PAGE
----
Having examined the three emerging risks of cyber, climate change and space in detail, it is clear they present serious threats to businesses and (re)insurers. Not only will the fallout from these risks result in losses we can currently anticipate and predict (such as increased property damage and liability vulnerability), but they also have the potential to trigger costly secondary impacts such as a breakdown in supply chains, reputational damage, disrupted power supplies and possibly others that are more difficult to foresee.
Needless to say, a number of other developing threats could be placed under the “emerging risks” banner. Risks ranging from evolving threats such as pandemics to new developments such as alternative energy sources and nanotechnology have the potential to surprise and should be closely monitored by risk managers and (re)insurers. A common trait for all such risks is a lack of understanding of the threat they pose to businesses and (re)insurers, particularly in today’s global and interconnected economy.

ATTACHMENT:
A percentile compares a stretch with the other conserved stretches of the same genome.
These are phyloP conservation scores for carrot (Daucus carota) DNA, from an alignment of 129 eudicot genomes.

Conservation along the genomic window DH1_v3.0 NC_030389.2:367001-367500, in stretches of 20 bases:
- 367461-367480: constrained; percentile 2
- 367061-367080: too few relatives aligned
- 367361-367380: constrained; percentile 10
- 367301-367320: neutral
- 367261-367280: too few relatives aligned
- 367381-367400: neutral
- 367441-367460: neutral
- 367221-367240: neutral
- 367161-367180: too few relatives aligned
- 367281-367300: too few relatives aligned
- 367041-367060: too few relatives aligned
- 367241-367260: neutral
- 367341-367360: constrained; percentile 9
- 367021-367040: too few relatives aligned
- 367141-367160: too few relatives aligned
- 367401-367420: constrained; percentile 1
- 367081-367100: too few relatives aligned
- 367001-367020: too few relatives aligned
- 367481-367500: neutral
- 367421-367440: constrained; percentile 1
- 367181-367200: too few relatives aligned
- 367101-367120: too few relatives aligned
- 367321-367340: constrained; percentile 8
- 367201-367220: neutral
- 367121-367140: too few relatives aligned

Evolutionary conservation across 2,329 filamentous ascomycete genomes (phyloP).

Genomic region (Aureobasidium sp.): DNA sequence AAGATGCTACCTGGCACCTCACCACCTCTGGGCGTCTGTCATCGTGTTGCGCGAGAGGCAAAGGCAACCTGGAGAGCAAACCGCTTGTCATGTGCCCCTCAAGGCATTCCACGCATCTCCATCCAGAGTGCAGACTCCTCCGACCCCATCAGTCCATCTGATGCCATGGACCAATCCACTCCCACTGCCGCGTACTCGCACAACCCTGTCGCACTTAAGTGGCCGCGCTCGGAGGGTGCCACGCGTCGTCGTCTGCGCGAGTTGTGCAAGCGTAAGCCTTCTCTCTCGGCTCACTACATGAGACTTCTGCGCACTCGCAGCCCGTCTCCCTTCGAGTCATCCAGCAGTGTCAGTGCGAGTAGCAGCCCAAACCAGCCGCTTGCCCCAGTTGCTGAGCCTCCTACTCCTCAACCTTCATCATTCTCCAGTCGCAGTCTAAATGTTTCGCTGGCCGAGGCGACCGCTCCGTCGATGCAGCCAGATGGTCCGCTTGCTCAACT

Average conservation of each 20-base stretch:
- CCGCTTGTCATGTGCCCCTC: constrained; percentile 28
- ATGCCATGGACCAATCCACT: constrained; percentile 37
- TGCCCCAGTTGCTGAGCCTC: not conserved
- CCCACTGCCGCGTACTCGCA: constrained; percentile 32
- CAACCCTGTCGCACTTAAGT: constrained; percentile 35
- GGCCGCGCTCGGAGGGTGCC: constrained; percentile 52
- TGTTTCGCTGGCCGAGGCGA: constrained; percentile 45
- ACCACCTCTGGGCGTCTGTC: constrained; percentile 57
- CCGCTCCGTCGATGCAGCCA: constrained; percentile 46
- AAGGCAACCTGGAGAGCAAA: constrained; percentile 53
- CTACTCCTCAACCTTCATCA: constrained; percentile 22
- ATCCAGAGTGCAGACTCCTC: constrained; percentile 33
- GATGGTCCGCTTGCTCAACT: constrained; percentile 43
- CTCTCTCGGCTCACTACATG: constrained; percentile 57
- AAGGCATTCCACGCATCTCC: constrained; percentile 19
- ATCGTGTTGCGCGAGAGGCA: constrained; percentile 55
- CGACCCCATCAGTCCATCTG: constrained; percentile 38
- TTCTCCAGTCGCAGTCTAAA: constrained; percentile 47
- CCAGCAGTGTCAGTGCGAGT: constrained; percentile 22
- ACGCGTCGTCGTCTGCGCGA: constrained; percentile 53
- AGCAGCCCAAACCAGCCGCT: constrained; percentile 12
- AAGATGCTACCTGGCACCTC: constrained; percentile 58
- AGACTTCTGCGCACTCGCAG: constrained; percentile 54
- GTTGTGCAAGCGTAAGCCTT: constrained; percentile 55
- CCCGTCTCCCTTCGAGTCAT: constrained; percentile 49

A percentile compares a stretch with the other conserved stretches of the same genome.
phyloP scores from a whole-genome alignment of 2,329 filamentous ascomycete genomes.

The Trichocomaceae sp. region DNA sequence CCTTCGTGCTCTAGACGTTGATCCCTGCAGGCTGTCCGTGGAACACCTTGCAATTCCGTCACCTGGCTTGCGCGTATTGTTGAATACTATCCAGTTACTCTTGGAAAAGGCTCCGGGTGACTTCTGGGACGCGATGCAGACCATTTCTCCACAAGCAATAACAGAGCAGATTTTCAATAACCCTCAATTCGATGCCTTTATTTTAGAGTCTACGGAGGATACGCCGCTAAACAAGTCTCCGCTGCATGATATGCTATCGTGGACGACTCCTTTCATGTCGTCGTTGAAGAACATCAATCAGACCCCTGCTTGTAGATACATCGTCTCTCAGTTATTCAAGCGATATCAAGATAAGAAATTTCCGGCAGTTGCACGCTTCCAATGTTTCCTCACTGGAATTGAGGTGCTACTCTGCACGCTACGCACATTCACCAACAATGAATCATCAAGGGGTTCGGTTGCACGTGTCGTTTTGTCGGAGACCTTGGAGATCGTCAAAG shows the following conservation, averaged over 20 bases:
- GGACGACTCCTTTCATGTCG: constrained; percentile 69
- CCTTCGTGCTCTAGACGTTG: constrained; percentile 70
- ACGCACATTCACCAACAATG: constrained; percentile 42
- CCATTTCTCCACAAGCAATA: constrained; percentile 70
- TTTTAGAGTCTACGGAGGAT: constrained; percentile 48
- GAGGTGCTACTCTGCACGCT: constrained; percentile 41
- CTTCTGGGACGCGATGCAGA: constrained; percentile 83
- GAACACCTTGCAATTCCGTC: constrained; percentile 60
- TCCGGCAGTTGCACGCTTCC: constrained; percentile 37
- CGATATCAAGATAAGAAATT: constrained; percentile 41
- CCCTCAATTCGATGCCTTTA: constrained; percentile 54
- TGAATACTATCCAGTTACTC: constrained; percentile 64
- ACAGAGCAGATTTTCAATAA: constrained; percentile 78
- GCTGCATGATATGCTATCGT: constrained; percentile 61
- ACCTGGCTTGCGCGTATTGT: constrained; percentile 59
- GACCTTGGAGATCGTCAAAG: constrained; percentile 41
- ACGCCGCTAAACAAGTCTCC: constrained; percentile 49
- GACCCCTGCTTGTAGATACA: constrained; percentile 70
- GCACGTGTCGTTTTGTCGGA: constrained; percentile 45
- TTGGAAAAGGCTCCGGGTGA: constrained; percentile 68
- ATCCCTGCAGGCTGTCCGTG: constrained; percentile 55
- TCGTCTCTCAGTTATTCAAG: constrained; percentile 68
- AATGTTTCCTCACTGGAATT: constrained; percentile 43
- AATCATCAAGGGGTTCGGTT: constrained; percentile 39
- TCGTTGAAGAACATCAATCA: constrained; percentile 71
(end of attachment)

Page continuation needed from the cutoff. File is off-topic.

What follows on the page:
This interconnectivity has the potential to change and exacerbate the threat posed by some known risks. For example, there have been several instances of pandemic outbreaks in recent history. A severe outbreak in 1918 (the Spanish flu) killed up to 50 million people while the SARS and swine flu viruses are more recent reminders of the serious risk pandemics pose to society and businesses. Although scientific advancements and improved coordination would likely limit the number of fatalities should a severe pandemic event reoccur today, the globalized economy and increased movement of goods and people may result in a more rapid and widespread spread of the disease.
Insurers could see negative impacts from a pandemic on both the liability side, due to increased claims, and on the asset side, due to financial markets volatility. While insured losses stemming from such an outbreak would likely be greatest for the life and health insurance sectors, property/casualty lines could also experience considerable losses. General liability, directors & officers and medical malpractice lines are all exposed to pandemic losses. Property insurance can also be impacted if the pandemic causes quarantine and/or decontamination.